Alpenglow Industries' SwitchTrick Looks to Power Your Next Breadboard Project, From 0.9V to 6V

Adjustable from 0.9-6V and with 3-17V input, the SwitchTrick offers flexible power for solderless breadboard prototyping.

Gareth Halfacree
6 months ago β€’ Hardware 101

Alpenglow Industries' Carrie Sundra, fresh from the launch of the What the SOT?! and For the Love of SOD! surface-mount reference rulers, has released a breadboard power supply designed to offer adjustable voltages from 0.9V through to 6V for your next project.

"This is the SwitchTrick. It's a switching power supply, so it's efficient and doesn't get hot or waste power, and it's super tricked-out for all your solderless breadboard needs," Sundra explains. "It's based of the TPS62160, it takes 3-17V in, is adjustable from 0.9-6V out at 1A. It's a drop-down/buck converter, so the input has to be greater than the output. It outputs a single voltage, selectable by a jumper."

Those voltages are selectable from a range of commonly-required pre-set outputs: 1.8V, 2.5V, 3.3V, 5V, and 6V, plus 3.0V, 3.7V, and 4.2V, which Sundra explains are useful for simulating the output of a lithium battery at nearly-empty, nominal, and fully-charged levels respectively. For those who need custom voltages, they're a simple hardware hack away: Solder in a resistor and you can adjust the output to any level from 0.9V through to 6V.

"We also make it easy to power β€” there's a 2.1x5.5mm power jack for a 9V battery or wall supply, a USB connector for 5V, and a 2-pin JST PH connector to power it from a battery," Sundra continues. "There are also 2 large plated holes that can accept alligator clips, or you can insert the provided standoffs so that it's nicely supported off the edge of your breadboard. All except the alligator holes are diode-protected!"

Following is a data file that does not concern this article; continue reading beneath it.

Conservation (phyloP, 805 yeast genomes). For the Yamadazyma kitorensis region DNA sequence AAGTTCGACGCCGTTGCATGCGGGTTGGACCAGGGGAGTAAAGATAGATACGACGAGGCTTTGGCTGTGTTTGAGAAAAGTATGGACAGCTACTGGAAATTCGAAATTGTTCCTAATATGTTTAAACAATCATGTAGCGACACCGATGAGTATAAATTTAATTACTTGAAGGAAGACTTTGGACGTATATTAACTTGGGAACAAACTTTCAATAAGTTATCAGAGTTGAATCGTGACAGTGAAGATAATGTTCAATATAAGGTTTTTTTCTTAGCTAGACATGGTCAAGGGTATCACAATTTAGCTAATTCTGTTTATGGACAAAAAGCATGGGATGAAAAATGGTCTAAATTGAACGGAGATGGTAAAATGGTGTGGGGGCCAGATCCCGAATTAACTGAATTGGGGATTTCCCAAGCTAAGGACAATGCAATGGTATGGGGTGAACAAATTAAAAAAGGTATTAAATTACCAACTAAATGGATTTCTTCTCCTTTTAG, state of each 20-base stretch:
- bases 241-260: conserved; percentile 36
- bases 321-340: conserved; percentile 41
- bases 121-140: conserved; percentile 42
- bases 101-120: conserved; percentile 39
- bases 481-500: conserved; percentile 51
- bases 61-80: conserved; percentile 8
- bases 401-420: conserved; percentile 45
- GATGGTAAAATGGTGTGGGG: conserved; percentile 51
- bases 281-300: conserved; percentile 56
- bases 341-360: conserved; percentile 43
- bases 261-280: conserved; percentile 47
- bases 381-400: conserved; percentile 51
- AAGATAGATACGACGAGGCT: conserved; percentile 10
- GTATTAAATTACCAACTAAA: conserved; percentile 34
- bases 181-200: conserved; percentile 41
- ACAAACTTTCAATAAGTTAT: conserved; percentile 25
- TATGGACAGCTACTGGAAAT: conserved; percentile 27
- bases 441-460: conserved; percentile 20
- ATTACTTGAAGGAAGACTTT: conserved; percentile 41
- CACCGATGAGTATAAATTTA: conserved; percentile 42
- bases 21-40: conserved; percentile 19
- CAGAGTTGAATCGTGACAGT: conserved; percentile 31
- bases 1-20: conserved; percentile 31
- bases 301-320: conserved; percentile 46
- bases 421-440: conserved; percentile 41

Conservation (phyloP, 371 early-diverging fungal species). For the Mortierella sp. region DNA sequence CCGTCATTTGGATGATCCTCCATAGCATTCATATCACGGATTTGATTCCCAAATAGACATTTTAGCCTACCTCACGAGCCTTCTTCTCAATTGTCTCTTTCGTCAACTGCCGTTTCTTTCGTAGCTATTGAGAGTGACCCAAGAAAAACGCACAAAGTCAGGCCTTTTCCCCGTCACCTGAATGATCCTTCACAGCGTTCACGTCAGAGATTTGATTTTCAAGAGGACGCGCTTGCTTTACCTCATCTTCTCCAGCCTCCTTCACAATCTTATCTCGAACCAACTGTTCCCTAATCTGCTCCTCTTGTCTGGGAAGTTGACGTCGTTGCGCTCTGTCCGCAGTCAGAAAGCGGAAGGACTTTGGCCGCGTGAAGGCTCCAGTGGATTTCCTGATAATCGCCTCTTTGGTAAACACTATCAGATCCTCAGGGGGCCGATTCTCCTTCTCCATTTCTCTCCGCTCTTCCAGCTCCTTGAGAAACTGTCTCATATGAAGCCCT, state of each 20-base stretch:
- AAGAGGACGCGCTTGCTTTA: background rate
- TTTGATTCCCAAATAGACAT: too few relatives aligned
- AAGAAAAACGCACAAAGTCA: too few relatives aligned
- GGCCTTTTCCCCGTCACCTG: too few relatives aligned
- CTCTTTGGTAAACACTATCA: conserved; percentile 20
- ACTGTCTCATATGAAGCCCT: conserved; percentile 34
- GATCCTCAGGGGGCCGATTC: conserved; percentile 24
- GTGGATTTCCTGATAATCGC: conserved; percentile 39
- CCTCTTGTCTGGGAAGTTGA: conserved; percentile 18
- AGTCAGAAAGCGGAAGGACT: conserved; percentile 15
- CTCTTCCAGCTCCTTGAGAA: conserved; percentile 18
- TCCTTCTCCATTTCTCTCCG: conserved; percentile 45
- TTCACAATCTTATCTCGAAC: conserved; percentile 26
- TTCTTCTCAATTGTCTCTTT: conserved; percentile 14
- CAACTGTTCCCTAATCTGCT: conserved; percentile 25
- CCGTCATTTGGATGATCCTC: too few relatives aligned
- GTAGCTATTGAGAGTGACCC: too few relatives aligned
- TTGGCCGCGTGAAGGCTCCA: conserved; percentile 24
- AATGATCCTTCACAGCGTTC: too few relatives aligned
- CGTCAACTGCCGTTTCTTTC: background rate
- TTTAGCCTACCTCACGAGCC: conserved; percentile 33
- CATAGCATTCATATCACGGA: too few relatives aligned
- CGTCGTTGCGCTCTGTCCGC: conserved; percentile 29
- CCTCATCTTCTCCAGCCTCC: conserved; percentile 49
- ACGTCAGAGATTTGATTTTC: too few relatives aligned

"But wait, there's more! Don't want that diode drop in your input voltage line? Just solder a 2-pin header on and bypass it with a jumper. We also provide a header footprint for the enable and power good pins, so you can hook it up to a microcontroller. Is that all? No! There's a switch to turn it on and off, and a handy LED to show you when it's on. And wait! One more thing. Got a crappy cheap breadboard where the power rails are 0.050" off from usual? No problem, we got a duplicate power rail header pattern."

The SwitchTrick is now available from Alpenglow's Tindie store, priced at $29.

Gareth Halfacree
Freelance journalist, technical author, hacker, tinkerer, erstwhile sysadmin. For hire:
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